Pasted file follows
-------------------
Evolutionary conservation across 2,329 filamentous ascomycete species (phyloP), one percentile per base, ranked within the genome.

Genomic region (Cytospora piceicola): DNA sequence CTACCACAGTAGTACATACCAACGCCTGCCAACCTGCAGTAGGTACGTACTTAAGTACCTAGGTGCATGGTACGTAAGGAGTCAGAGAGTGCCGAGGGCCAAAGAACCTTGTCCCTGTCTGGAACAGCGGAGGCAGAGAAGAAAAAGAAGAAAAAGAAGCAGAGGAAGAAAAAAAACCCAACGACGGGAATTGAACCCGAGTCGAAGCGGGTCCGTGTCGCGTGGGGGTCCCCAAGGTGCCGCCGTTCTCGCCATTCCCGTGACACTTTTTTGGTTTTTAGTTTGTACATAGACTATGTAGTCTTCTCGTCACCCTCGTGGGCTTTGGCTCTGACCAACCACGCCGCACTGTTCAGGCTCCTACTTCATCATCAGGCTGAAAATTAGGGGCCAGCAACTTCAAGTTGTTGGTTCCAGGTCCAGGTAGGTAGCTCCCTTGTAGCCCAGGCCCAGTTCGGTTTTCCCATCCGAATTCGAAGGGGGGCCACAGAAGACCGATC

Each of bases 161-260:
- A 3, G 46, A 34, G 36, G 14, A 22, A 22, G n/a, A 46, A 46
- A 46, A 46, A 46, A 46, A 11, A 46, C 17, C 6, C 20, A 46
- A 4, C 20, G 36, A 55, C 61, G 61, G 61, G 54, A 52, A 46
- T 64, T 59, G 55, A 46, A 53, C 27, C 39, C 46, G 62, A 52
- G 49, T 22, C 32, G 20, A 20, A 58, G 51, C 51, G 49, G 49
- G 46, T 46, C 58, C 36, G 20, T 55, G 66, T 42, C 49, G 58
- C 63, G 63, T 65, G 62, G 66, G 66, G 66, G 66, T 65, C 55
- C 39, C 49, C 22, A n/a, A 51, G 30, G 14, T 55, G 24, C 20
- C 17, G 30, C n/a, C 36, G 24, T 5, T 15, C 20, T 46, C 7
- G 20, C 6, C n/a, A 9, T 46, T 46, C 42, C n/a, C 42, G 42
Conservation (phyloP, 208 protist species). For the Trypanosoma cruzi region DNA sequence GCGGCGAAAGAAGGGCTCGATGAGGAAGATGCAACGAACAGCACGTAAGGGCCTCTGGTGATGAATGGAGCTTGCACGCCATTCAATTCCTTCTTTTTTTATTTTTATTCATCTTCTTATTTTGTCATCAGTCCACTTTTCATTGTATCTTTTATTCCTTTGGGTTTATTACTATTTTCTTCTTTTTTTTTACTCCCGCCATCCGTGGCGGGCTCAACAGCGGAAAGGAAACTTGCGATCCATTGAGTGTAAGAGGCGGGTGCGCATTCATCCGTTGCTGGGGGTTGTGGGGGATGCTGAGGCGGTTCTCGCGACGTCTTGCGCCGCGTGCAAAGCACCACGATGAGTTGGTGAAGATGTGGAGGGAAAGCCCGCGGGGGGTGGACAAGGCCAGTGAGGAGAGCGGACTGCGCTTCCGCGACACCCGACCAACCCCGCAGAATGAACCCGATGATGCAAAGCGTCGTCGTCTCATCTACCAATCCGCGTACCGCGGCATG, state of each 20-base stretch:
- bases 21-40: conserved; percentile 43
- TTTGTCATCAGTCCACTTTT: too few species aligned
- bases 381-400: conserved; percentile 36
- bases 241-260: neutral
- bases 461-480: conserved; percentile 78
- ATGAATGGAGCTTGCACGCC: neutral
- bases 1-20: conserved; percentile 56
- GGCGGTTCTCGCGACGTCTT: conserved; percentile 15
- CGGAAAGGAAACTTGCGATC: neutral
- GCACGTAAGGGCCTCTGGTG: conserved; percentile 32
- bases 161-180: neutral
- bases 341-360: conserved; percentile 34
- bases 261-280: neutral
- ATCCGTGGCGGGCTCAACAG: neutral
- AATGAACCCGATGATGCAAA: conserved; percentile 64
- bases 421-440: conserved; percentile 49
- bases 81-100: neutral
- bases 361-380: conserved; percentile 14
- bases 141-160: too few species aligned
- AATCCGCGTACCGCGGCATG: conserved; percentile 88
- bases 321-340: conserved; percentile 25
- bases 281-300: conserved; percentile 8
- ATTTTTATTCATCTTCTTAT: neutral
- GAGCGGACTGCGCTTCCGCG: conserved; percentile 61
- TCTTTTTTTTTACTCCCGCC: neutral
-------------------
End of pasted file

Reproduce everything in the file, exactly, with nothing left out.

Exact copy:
Evolutionary conservation across 2,329 filamentous ascomycete species (phyloP), one percentile per base, ranked within the genome.

Genomic region (Cytospora piceicola): DNA sequence CTACCACAGTAGTACATACCAACGCCTGCCAACCTGCAGTAGGTACGTACTTAAGTACCTAGGTGCATGGTACGTAAGGAGTCAGAGAGTGCCGAGGGCCAAAGAACCTTGTCCCTGTCTGGAACAGCGGAGGCAGAGAAGAAAAAGAAGAAAAAGAAGCAGAGGAAGAAAAAAAACCCAACGACGGGAATTGAACCCGAGTCGAAGCGGGTCCGTGTCGCGTGGGGGTCCCCAAGGTGCCGCCGTTCTCGCCATTCCCGTGACACTTTTTTGGTTTTTAGTTTGTACATAGACTATGTAGTCTTCTCGTCACCCTCGTGGGCTTTGGCTCTGACCAACCACGCCGCACTGTTCAGGCTCCTACTTCATCATCAGGCTGAAAATTAGGGGCCAGCAACTTCAAGTTGTTGGTTCCAGGTCCAGGTAGGTAGCTCCCTTGTAGCCCAGGCCCAGTTCGGTTTTCCCATCCGAATTCGAAGGGGGGCCACAGAAGACCGATC

Each of bases 161-260:
- A 3, G 46, A 34, G 36, G 14, A 22, A 22, G n/a, A 46, A 46
- A 46, A 46, A 46, A 46, A 11, A 46, C 17, C 6, C 20, A 46
- A 4, C 20, G 36, A 55, C 61, G 61, G 61, G 54, A 52, A 46
- T 64, T 59, G 55, A 46, A 53, C 27, C 39, C 46, G 62, A 52
- G 49, T 22, C 32, G 20, A 20, A 58, G 51, C 51, G 49, G 49
- G 46, T 46, C 58, C 36, G 20, T 55, G 66, T 42, C 49, G 58
- C 63, G 63, T 65, G 62, G 66, G 66, G 66, G 66, T 65, C 55
- C 39, C 49, C 22, A n/a, A 51, G 30, G 14, T 55, G 24, C 20
- C 17, G 30, C n/a, C 36, G 24, T 5, T 15, C 20, T 46, C 7
- G 20, C 6, C n/a, A 9, T 46, T 46, C 42, C n/a, C 42, G 42
Conservation (phyloP, 208 protist species). For the Trypanosoma cruzi region DNA sequence GCGGCGAAAGAAGGGCTCGATGAGGAAGATGCAACGAACAGCACGTAAGGGCCTCTGGTGATGAATGGAGCTTGCACGCCATTCAATTCCTTCTTTTTTTATTTTTATTCATCTTCTTATTTTGTCATCAGTCCACTTTTCATTGTATCTTTTATTCCTTTGGGTTTATTACTATTTTCTTCTTTTTTTTTACTCCCGCCATCCGTGGCGGGCTCAACAGCGGAAAGGAAACTTGCGATCCATTGAGTGTAAGAGGCGGGTGCGCATTCATCCGTTGCTGGGGGTTGTGGGGGATGCTGAGGCGGTTCTCGCGACGTCTTGCGCCGCGTGCAAAGCACCACGATGAGTTGGTGAAGATGTGGAGGGAAAGCCCGCGGGGGGTGGACAAGGCCAGTGAGGAGAGCGGACTGCGCTTCCGCGACACCCGACCAACCCCGCAGAATGAACCCGATGATGCAAAGCGTCGTCGTCTCATCTACCAATCCGCGTACCGCGGCATG, state of each 20-base stretch:
- bases 21-40: conserved; percentile 43
- TTTGTCATCAGTCCACTTTT: too few species aligned
- bases 381-400: conserved; percentile 36
- bases 241-260: neutral
- bases 461-480: conserved; percentile 78
- ATGAATGGAGCTTGCACGCC: neutral
- bases 1-20: conserved; percentile 56
- GGCGGTTCTCGCGACGTCTT: conserved; percentile 15
- CGGAAAGGAAACTTGCGATC: neutral
- GCACGTAAGGGCCTCTGGTG: conserved; percentile 32
- bases 161-180: neutral
- bases 341-360: conserved; percentile 34
- bases 261-280: neutral
- ATCCGTGGCGGGCTCAACAG: neutral
- AATGAACCCGATGATGCAAA: conserved; percentile 64
- bases 421-440: conserved; percentile 49
- bases 81-100: neutral
- bases 361-380: conserved; percentile 14
- bases 141-160: too few species aligned
- AATCCGCGTACCGCGGCATG: conserved; percentile 88
- bases 321-340: conserved; percentile 25
- bases 281-300: conserved; percentile 8
- ATTTTTATTCATCTTCTTAT: neutral
- GAGCGGACTGCGCTTCCGCG: conserved; percentile 61
- TCTTTTTTTTTACTCCCGCC: neutral